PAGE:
Question
Thu September 27, 2012 By: Azer
 

explanation about ellingham diagram

Expert Reply
Wed October 03, 2012
The Ellingham diagram is a tool most often used in extraction metallurgy to find the conditions necessary for the reduction of the ores of important metals. This diagram can be used to quickly and simply find a range of thermodynamic data relating to many metallurgical reactions.
An Ellingham diagram is a plot of DG (change in Gibbs free energy) versus temperature, which, for our purposes, would be a temperature in a continuous furnace by zone or in a batch furnace by time in the cycle. The Ellingham diagram shown is for metals reacting to form oxides.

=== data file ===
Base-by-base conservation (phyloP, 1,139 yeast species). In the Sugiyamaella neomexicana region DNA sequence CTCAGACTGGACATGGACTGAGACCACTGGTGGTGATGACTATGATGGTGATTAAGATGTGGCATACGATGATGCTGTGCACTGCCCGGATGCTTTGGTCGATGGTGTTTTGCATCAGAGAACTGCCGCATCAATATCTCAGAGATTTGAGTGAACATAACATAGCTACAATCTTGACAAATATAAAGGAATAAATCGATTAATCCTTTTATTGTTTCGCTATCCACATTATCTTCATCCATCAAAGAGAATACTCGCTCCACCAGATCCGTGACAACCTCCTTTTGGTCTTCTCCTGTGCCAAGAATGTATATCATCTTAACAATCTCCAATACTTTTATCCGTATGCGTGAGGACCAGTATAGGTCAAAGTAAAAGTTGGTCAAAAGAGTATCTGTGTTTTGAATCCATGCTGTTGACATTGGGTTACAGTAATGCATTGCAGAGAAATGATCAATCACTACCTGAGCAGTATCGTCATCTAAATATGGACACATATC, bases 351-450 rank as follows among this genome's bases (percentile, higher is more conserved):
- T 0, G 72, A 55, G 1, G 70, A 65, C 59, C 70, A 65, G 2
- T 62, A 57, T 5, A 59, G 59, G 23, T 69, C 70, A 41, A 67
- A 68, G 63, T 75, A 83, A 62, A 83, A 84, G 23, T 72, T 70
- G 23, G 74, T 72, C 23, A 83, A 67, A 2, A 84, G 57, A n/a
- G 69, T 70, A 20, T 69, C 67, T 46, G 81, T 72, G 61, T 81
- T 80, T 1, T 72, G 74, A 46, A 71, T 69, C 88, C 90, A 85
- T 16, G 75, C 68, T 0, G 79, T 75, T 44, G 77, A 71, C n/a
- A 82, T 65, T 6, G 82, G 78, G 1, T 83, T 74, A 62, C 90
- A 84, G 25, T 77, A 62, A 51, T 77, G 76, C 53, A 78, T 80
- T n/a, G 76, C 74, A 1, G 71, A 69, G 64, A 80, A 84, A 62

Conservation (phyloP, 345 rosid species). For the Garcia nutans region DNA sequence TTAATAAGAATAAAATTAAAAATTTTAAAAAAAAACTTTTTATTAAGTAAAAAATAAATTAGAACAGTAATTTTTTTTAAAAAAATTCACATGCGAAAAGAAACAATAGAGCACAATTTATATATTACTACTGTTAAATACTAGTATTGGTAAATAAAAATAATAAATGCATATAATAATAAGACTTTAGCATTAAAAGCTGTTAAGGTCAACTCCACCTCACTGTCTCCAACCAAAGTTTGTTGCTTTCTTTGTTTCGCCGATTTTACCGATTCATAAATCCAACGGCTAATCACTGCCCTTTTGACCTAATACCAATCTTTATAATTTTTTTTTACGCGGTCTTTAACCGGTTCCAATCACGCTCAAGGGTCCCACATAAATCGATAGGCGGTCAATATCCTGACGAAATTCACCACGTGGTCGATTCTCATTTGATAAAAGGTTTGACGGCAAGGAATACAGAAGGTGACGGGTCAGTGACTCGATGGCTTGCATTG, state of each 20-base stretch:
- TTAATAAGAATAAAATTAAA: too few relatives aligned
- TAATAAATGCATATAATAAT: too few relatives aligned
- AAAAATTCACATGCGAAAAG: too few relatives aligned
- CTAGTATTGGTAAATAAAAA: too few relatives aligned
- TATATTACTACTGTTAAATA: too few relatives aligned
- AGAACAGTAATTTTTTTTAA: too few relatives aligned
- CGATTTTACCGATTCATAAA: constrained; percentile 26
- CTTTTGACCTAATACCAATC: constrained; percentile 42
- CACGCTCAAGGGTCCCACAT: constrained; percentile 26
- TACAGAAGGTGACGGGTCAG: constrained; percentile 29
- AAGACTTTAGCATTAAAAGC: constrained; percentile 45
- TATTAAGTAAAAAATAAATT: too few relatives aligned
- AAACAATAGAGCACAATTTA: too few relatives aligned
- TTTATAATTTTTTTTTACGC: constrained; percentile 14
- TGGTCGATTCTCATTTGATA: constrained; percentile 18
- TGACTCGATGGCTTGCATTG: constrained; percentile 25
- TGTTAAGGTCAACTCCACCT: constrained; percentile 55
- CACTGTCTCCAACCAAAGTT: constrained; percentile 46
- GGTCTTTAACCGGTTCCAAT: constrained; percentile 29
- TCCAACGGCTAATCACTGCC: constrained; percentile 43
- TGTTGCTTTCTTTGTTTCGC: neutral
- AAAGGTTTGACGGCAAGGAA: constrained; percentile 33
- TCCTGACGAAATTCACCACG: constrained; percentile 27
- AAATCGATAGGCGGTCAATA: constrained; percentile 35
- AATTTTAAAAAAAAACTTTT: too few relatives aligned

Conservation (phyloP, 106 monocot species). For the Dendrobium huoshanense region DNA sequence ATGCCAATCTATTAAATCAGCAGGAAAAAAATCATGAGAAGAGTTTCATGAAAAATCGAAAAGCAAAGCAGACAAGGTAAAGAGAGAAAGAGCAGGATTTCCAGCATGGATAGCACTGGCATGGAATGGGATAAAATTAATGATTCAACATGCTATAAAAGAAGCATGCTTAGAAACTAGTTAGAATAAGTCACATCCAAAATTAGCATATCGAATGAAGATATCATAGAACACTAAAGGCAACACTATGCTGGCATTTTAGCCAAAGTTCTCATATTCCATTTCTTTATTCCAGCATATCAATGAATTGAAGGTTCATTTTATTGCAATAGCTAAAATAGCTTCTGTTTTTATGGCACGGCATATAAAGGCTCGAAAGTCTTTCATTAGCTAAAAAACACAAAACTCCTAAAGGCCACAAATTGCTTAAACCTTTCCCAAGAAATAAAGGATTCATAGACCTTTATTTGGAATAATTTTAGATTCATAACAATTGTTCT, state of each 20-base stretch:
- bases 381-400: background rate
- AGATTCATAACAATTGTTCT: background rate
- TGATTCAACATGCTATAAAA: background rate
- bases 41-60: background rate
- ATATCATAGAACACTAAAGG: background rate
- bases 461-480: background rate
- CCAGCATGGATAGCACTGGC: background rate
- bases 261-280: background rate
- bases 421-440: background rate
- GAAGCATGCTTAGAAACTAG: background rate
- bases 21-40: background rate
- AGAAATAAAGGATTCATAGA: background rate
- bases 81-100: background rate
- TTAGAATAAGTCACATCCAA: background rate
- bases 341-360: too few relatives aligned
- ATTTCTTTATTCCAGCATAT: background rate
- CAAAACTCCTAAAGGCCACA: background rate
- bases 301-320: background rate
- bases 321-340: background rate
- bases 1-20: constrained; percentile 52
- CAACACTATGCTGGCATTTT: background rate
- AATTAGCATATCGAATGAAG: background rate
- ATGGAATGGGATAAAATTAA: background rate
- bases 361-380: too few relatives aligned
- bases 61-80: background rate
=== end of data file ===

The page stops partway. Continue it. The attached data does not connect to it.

Since any explanation of how to calculate and plot an Ellingham diagram is more about the mechanics of the derivation process and less about how to use the tool, which is the intent of this article, the concept is covered very briefly here.

Enthalpy (DH) and entropy (DS) are essentially constant with temperature. Unless a phase change occurs, the free energy (DG) versus temperature plot can be drawn as a series of straight lines, where DS is the slope and DH is the y-intercept.

DG = DH – T D

The slopes of those plotted lines change when any of the materials involved melt (M) or vaporize/boil (B). In a heat-treat system this is (for the most part) irrelevant, except in the brazing and sintering processes where those phase changes (melting) can indeed occur.
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